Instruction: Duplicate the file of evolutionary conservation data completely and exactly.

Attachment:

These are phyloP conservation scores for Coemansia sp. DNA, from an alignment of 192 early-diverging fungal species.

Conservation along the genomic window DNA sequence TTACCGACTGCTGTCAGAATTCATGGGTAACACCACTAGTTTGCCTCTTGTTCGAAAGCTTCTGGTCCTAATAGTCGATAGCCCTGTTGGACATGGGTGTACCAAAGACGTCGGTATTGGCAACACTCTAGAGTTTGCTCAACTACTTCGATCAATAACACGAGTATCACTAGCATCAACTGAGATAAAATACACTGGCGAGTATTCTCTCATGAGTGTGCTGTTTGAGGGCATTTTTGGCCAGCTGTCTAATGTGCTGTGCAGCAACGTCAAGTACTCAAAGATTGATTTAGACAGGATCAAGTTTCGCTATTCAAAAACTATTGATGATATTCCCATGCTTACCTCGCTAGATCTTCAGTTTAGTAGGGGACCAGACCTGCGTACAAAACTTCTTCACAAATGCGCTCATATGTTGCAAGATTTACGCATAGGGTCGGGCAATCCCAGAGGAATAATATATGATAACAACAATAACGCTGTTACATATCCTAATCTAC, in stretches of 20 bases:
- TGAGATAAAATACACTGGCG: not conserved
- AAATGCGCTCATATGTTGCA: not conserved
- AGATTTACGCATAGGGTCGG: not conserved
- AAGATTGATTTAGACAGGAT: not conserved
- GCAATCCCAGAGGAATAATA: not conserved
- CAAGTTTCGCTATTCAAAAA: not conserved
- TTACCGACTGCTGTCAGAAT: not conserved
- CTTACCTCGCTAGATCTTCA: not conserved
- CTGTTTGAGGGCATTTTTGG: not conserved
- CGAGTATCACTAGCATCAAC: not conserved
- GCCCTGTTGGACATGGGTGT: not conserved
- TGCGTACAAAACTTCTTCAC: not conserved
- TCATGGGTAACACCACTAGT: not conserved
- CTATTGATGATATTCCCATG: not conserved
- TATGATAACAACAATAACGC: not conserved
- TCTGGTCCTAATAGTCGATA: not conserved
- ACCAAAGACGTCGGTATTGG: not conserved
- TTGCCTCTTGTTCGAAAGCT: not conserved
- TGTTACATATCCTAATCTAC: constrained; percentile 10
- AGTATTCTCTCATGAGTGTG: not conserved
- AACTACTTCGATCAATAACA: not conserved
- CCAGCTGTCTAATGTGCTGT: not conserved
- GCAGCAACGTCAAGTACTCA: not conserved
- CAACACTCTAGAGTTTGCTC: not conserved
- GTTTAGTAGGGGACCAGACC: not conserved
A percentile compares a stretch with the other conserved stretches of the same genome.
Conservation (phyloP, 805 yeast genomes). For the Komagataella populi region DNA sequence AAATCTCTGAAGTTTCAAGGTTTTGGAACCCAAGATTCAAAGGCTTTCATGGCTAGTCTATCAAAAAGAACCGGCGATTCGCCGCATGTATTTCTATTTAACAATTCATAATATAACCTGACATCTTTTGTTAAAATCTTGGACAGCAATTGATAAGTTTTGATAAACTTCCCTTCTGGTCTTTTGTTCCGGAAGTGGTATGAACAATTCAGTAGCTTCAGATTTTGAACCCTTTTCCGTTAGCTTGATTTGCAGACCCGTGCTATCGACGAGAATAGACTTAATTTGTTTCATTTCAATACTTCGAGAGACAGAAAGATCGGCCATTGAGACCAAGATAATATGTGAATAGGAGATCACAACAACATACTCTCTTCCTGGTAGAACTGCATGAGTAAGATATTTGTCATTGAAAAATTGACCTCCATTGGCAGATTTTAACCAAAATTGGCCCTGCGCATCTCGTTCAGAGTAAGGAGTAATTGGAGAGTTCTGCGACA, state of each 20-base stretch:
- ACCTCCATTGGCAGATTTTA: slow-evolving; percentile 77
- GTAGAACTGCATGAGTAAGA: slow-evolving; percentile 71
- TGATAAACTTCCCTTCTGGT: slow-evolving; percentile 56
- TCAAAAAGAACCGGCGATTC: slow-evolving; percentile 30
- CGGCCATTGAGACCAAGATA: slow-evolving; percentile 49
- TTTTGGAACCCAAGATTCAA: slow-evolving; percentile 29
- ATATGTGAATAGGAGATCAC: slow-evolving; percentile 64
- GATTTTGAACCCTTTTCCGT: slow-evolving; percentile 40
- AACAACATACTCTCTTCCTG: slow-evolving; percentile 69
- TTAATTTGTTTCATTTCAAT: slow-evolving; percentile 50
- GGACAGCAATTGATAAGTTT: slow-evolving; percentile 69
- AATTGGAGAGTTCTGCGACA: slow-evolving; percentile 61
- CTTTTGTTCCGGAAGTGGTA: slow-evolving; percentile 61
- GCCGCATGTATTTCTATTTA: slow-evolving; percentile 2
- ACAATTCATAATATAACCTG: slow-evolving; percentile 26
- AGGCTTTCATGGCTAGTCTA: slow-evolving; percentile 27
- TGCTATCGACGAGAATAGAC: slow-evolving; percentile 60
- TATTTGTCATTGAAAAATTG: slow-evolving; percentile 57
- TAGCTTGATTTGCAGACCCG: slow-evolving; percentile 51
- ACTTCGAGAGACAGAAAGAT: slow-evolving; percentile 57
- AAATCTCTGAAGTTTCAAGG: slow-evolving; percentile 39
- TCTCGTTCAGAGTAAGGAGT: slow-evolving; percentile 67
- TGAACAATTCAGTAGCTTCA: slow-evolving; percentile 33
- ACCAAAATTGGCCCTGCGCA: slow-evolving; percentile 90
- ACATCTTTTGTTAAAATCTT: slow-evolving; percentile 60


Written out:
These are phyloP conservation scores for Coemansia sp. DNA, from an alignment of 192 early-diverging fungal species.

Conservation along the genomic window DNA sequence TTACCGACTGCTGTCAGAATTCATGGGTAACACCACTAGTTTGCCTCTTGTTCGAAAGCTTCTGGTCCTAATAGTCGATAGCCCTGTTGGACATGGGTGTACCAAAGACGTCGGTATTGGCAACACTCTAGAGTTTGCTCAACTACTTCGATCAATAACACGAGTATCACTAGCATCAACTGAGATAAAATACACTGGCGAGTATTCTCTCATGAGTGTGCTGTTTGAGGGCATTTTTGGCCAGCTGTCTAATGTGCTGTGCAGCAACGTCAAGTACTCAAAGATTGATTTAGACAGGATCAAGTTTCGCTATTCAAAAACTATTGATGATATTCCCATGCTTACCTCGCTAGATCTTCAGTTTAGTAGGGGACCAGACCTGCGTACAAAACTTCTTCACAAATGCGCTCATATGTTGCAAGATTTACGCATAGGGTCGGGCAATCCCAGAGGAATAATATATGATAACAACAATAACGCTGTTACATATCCTAATCTAC, in stretches of 20 bases:
- TGAGATAAAATACACTGGCG: not conserved
- AAATGCGCTCATATGTTGCA: not conserved
- AGATTTACGCATAGGGTCGG: not conserved
- AAGATTGATTTAGACAGGAT: not conserved
- GCAATCCCAGAGGAATAATA: not conserved
- CAAGTTTCGCTATTCAAAAA: not conserved
- TTACCGACTGCTGTCAGAAT: not conserved
- CTTACCTCGCTAGATCTTCA: not conserved
- CTGTTTGAGGGCATTTTTGG: not conserved
- CGAGTATCACTAGCATCAAC: not conserved
- GCCCTGTTGGACATGGGTGT: not conserved
- TGCGTACAAAACTTCTTCAC: not conserved
- TCATGGGTAACACCACTAGT: not conserved
- CTATTGATGATATTCCCATG: not conserved
- TATGATAACAACAATAACGC: not conserved
- TCTGGTCCTAATAGTCGATA: not conserved
- ACCAAAGACGTCGGTATTGG: not conserved
- TTGCCTCTTGTTCGAAAGCT: not conserved
- TGTTACATATCCTAATCTAC: constrained; percentile 10
- AGTATTCTCTCATGAGTGTG: not conserved
- AACTACTTCGATCAATAACA: not conserved
- CCAGCTGTCTAATGTGCTGT: not conserved
- GCAGCAACGTCAAGTACTCA: not conserved
- CAACACTCTAGAGTTTGCTC: not conserved
- GTTTAGTAGGGGACCAGACC: not conserved
A percentile compares a stretch with the other conserved stretches of the same genome.
Conservation (phyloP, 805 yeast genomes). For the Komagataella populi region DNA sequence AAATCTCTGAAGTTTCAAGGTTTTGGAACCCAAGATTCAAAGGCTTTCATGGCTAGTCTATCAAAAAGAACCGGCGATTCGCCGCATGTATTTCTATTTAACAATTCATAATATAACCTGACATCTTTTGTTAAAATCTTGGACAGCAATTGATAAGTTTTGATAAACTTCCCTTCTGGTCTTTTGTTCCGGAAGTGGTATGAACAATTCAGTAGCTTCAGATTTTGAACCCTTTTCCGTTAGCTTGATTTGCAGACCCGTGCTATCGACGAGAATAGACTTAATTTGTTTCATTTCAATACTTCGAGAGACAGAAAGATCGGCCATTGAGACCAAGATAATATGTGAATAGGAGATCACAACAACATACTCTCTTCCTGGTAGAACTGCATGAGTAAGATATTTGTCATTGAAAAATTGACCTCCATTGGCAGATTTTAACCAAAATTGGCCCTGCGCATCTCGTTCAGAGTAAGGAGTAATTGGAGAGTTCTGCGACA, state of each 20-base stretch:
- ACCTCCATTGGCAGATTTTA: slow-evolving; percentile 77
- GTAGAACTGCATGAGTAAGA: slow-evolving; percentile 71
- TGATAAACTTCCCTTCTGGT: slow-evolving; percentile 56
- TCAAAAAGAACCGGCGATTC: slow-evolving; percentile 30
- CGGCCATTGAGACCAAGATA: slow-evolving; percentile 49
- TTTTGGAACCCAAGATTCAA: slow-evolving; percentile 29
- ATATGTGAATAGGAGATCAC: slow-evolving; percentile 64
- GATTTTGAACCCTTTTCCGT: slow-evolving; percentile 40
- AACAACATACTCTCTTCCTG: slow-evolving; percentile 69
- TTAATTTGTTTCATTTCAAT: slow-evolving; percentile 50
- GGACAGCAATTGATAAGTTT: slow-evolving; percentile 69
- AATTGGAGAGTTCTGCGACA: slow-evolving; percentile 61
- CTTTTGTTCCGGAAGTGGTA: slow-evolving; percentile 61
- GCCGCATGTATTTCTATTTA: slow-evolving; percentile 2
- ACAATTCATAATATAACCTG: slow-evolving; percentile 26
- AGGCTTTCATGGCTAGTCTA: slow-evolving; percentile 27
- TGCTATCGACGAGAATAGAC: slow-evolving; percentile 60
- TATTTGTCATTGAAAAATTG: slow-evolving; percentile 57
- TAGCTTGATTTGCAGACCCG: slow-evolving; percentile 51
- ACTTCGAGAGACAGAAAGAT: slow-evolving; percentile 57
- AAATCTCTGAAGTTTCAAGG: slow-evolving; percentile 39
- TCTCGTTCAGAGTAAGGAGT: slow-evolving; percentile 67
- TGAACAATTCAGTAGCTTCA: slow-evolving; percentile 33
- ACCAAAATTGGCCCTGCGCA: slow-evolving; percentile 90
- ACATCTTTTGTTAAAATCTT: slow-evolving; percentile 60